Russia sets sights on Moon, Mars and beyond: Report
Russia`s crisis-hit space agency intends to send its first manned mission to the Moon and deploy research stations on Mars.
Moscow: Russia`s crisis-hit space agency intends to send its first manned mission to the Moon and deploy research stations on Mars under an ambitious plan presented to the government this month.
The Kommersant daily said the mission statement from the Roscosmos space agency through 2030 reveals no financial details but includes plans to find outside sources of funding that do not put additional pressures on the budget.
It also sees Russia purchasing a large chunk of its rocket technology from foreign countries in order to catch up with its eternal US rival NASA by 2020.
"Notably, the target characteristics of Russian spacecraft will be brought to world levels primarily using foreign elements," the business daily wrote.
Roscosmos has been recently beset by problems that saw its satellites fail to reach orbit and a high-profile Mars mission crash back down to Earth last year.
Experts point to a continuing brain drain from the underfunded agency and a reliance on a vast but ultimately inefficient string of state subcontractors as two factors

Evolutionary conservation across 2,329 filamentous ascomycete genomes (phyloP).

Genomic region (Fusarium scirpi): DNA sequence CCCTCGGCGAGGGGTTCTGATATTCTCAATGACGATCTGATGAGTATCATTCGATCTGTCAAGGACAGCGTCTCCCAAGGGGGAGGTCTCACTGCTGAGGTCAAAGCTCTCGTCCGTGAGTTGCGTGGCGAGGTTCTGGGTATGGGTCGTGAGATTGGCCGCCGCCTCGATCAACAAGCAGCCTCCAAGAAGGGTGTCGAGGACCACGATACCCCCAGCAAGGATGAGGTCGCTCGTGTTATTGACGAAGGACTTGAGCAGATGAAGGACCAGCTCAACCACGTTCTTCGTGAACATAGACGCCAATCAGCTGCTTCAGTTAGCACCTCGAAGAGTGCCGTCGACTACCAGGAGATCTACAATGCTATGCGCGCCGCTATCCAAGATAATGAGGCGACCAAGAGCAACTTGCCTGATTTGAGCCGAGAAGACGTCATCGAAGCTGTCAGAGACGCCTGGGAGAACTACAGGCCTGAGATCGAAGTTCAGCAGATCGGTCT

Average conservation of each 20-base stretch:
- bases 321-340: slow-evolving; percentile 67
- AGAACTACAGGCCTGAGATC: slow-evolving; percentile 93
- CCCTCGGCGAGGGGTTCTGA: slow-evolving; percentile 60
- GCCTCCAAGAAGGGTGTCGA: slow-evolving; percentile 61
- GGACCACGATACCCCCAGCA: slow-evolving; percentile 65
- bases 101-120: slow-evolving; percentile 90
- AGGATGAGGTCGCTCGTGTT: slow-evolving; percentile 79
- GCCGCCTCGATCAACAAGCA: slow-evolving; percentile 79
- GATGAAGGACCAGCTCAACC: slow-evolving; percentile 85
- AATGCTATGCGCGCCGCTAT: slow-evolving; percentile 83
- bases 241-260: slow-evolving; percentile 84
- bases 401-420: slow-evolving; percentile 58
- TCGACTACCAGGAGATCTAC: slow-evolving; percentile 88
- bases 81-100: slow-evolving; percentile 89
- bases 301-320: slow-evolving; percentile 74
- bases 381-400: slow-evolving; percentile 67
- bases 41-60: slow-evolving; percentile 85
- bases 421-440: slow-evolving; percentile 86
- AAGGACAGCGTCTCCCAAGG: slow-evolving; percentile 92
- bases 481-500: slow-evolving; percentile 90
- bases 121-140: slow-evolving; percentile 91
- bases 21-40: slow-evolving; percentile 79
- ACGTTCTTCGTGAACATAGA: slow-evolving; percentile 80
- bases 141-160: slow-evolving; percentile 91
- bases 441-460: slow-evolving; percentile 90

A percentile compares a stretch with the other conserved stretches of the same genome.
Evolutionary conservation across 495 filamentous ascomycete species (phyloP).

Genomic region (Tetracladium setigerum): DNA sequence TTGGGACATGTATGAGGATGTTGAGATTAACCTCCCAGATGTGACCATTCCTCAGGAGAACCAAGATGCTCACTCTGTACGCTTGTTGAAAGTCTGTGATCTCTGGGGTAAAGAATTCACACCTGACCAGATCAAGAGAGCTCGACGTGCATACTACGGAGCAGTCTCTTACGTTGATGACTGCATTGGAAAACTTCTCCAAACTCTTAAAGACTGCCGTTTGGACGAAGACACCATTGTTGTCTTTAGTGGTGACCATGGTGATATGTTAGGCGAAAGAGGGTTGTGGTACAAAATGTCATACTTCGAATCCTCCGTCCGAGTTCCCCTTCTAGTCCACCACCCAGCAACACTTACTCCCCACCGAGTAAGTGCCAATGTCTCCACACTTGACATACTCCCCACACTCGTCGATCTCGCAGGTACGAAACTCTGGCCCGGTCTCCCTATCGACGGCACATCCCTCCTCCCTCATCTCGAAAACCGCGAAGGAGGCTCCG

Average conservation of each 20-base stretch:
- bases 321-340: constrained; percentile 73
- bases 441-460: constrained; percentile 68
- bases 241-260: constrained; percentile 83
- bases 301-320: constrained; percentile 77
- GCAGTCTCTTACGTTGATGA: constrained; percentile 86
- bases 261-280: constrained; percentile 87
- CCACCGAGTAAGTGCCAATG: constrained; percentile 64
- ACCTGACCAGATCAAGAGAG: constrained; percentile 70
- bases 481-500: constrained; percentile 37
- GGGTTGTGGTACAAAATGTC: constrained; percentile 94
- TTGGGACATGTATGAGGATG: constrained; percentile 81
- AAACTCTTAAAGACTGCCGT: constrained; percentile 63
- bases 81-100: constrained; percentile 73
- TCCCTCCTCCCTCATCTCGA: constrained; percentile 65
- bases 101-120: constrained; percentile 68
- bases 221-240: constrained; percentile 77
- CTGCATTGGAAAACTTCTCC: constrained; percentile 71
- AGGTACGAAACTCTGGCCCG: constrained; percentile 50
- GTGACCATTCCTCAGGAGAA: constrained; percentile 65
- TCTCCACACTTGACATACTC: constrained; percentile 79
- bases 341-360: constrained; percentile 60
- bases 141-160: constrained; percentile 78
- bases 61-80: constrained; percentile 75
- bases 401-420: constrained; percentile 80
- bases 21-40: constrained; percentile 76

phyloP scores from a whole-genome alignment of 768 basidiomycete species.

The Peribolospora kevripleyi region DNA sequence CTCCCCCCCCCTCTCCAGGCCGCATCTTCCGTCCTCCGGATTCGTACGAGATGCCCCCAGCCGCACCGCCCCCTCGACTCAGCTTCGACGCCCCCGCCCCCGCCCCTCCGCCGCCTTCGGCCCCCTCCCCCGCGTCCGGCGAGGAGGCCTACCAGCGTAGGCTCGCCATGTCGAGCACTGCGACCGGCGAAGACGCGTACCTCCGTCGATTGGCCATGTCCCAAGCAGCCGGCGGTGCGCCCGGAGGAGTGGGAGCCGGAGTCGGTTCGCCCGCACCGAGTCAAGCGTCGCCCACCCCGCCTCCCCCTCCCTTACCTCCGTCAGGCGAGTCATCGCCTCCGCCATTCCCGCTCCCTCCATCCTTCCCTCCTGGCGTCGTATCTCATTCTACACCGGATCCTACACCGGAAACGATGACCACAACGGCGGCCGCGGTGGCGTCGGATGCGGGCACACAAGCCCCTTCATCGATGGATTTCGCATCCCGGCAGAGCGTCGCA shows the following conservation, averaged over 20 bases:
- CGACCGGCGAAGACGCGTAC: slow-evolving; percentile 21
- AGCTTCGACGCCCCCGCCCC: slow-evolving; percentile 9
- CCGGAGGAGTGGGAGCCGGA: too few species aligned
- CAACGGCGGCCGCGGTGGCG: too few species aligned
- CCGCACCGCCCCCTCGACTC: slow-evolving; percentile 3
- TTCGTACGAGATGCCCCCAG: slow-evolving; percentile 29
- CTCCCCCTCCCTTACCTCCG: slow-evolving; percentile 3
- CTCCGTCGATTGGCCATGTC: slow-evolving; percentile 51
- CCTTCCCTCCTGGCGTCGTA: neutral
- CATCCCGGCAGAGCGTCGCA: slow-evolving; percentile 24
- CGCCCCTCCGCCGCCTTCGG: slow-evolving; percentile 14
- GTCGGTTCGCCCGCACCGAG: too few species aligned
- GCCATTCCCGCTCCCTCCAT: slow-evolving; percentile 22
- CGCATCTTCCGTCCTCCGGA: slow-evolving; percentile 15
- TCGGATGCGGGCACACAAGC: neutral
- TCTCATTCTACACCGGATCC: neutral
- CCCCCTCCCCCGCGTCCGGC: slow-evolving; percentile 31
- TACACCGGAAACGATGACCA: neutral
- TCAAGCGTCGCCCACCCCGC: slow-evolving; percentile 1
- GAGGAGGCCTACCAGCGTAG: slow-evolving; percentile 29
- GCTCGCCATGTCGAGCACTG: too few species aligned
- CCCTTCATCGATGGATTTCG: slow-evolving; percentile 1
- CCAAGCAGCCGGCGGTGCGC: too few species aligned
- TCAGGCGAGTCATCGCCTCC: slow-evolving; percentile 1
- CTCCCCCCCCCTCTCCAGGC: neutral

behind Russia`s growing lag behind NASA.
Russia`s new space plan appears to acknowledge these problems by assigning the highest priority to technological development and modernisation.
Roscosmos then hopes to develop a reusable space vehicle similar to the retired US shuttle and eventually one that could take people to Mars and back.
Russia by 2030 should be able "to conduct a manned circum-lunar test flight with the subsequent landing of cosmonauts on its surface and their return to Earth,"
Kommersant quotes the Roscosmos plan as saying. The agency says it also hopes to join other nations in deploying a network of long-term research stations on Mars that would be used a stepping stone for the Red Planet`s eventual colonisation.
Roscosmos officials offered no immediate comment on their programme`s publication in Kommersant.